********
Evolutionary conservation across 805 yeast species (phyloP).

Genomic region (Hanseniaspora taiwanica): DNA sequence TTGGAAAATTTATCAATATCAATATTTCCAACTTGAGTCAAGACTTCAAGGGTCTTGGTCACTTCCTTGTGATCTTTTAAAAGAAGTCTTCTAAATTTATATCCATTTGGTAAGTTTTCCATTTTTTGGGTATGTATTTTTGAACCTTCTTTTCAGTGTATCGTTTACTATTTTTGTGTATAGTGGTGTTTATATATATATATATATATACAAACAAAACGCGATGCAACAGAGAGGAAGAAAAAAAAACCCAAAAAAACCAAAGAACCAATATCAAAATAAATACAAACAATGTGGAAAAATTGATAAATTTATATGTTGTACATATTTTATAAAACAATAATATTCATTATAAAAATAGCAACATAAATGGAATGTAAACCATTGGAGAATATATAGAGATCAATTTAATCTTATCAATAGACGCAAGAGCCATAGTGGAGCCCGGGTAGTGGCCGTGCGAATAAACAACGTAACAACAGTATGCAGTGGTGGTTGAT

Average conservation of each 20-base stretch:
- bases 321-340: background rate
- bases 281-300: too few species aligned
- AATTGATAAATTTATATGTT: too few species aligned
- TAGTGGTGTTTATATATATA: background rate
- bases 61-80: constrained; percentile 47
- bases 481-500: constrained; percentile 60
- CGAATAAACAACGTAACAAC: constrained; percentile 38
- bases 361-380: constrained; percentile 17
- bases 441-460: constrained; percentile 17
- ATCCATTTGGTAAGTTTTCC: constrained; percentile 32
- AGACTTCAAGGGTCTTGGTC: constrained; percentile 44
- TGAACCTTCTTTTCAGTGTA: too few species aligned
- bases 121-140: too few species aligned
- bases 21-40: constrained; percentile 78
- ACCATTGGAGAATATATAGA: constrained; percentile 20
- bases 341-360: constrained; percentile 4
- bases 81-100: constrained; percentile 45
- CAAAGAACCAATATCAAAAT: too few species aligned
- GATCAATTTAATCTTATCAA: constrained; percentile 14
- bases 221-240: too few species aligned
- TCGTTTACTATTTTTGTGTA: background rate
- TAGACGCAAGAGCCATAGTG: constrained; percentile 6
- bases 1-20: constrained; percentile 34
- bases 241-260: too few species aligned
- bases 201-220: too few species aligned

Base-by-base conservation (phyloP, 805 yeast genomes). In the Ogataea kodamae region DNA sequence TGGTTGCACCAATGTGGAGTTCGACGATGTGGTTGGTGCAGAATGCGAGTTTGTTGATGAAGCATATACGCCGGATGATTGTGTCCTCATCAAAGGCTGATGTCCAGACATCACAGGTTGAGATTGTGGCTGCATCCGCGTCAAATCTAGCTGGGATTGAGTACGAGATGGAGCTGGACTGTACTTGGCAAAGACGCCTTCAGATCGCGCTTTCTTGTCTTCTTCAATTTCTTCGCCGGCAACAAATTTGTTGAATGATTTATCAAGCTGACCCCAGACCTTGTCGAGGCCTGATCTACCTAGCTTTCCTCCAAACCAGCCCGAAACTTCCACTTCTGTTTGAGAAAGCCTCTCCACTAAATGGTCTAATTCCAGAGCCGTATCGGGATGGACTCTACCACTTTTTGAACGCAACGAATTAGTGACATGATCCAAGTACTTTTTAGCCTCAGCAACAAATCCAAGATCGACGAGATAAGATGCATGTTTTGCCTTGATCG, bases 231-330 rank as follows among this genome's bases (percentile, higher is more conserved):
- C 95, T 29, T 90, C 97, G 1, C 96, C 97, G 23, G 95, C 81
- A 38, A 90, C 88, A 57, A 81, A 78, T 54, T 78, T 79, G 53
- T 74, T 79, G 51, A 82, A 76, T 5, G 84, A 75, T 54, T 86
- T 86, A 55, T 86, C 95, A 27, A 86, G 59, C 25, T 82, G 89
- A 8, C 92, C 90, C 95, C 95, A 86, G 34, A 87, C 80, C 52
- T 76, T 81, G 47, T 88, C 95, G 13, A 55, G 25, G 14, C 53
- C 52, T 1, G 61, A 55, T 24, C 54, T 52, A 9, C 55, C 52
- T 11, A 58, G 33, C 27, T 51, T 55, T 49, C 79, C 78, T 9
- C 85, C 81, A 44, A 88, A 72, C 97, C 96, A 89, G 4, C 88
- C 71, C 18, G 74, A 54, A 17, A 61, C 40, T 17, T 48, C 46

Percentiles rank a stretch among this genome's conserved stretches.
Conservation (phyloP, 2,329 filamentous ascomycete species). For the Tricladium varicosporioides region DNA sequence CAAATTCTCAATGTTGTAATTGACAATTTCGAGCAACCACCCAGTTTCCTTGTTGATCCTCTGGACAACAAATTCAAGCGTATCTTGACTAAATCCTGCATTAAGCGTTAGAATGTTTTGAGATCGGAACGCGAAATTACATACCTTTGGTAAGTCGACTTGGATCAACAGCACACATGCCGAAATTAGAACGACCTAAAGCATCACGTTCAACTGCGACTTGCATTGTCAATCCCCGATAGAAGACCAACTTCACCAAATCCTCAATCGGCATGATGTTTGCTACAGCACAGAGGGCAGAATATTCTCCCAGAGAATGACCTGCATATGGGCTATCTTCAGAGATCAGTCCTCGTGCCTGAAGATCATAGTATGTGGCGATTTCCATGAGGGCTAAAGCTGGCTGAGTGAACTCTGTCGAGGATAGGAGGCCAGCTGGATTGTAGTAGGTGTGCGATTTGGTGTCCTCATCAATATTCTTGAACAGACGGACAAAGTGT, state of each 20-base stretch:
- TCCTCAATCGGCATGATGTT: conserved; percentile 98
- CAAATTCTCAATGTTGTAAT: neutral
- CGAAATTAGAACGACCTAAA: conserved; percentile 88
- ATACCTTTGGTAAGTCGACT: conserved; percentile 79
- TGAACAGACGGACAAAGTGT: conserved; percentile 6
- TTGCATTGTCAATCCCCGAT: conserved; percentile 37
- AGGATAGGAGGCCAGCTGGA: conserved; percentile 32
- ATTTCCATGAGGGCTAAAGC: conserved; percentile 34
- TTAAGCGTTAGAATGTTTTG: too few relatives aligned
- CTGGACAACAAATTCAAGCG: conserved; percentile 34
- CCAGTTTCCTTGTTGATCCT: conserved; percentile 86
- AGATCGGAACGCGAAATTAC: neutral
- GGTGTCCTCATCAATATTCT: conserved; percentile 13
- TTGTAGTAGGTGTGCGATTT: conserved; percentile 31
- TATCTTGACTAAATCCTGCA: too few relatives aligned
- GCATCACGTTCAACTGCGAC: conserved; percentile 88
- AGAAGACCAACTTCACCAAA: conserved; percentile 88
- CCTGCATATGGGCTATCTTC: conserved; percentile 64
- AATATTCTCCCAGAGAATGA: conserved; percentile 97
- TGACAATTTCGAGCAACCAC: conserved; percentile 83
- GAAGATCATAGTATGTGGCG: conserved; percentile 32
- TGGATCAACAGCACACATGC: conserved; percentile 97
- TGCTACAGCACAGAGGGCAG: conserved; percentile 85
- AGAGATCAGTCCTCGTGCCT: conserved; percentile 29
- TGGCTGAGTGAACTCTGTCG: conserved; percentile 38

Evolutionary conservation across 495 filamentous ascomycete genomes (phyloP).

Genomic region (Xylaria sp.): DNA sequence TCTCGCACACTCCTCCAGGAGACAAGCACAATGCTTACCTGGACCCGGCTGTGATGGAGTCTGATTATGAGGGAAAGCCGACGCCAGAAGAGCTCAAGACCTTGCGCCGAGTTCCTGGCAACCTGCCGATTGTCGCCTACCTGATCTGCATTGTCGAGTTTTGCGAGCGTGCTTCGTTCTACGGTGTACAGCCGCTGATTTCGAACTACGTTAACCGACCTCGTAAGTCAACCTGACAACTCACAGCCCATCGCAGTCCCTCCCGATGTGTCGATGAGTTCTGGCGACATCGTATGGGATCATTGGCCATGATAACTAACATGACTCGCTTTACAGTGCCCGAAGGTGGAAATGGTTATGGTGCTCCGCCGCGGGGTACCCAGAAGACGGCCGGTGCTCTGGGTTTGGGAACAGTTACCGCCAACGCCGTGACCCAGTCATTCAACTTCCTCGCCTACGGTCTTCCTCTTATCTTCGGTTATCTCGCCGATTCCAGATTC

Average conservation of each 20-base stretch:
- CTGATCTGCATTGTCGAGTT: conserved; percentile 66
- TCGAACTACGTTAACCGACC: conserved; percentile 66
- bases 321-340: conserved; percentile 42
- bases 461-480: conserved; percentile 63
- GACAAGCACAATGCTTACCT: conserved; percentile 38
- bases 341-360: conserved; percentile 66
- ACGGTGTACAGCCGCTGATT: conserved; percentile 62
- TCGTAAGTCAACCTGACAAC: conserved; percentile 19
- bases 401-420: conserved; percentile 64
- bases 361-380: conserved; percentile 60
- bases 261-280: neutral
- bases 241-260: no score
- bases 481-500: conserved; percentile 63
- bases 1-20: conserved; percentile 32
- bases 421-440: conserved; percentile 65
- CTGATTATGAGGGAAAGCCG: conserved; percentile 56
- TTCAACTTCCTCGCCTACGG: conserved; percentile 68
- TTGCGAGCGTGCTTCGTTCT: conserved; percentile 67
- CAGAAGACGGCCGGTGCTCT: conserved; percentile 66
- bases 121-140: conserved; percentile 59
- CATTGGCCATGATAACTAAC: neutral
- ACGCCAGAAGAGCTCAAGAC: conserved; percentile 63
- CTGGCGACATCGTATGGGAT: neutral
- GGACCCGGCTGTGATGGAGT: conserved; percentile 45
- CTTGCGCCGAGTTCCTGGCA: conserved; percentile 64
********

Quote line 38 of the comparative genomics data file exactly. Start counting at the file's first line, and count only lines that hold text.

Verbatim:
- C 85, C 81, A 44, A 88, A 72, C 97, C 96, A 89, G 4, C 88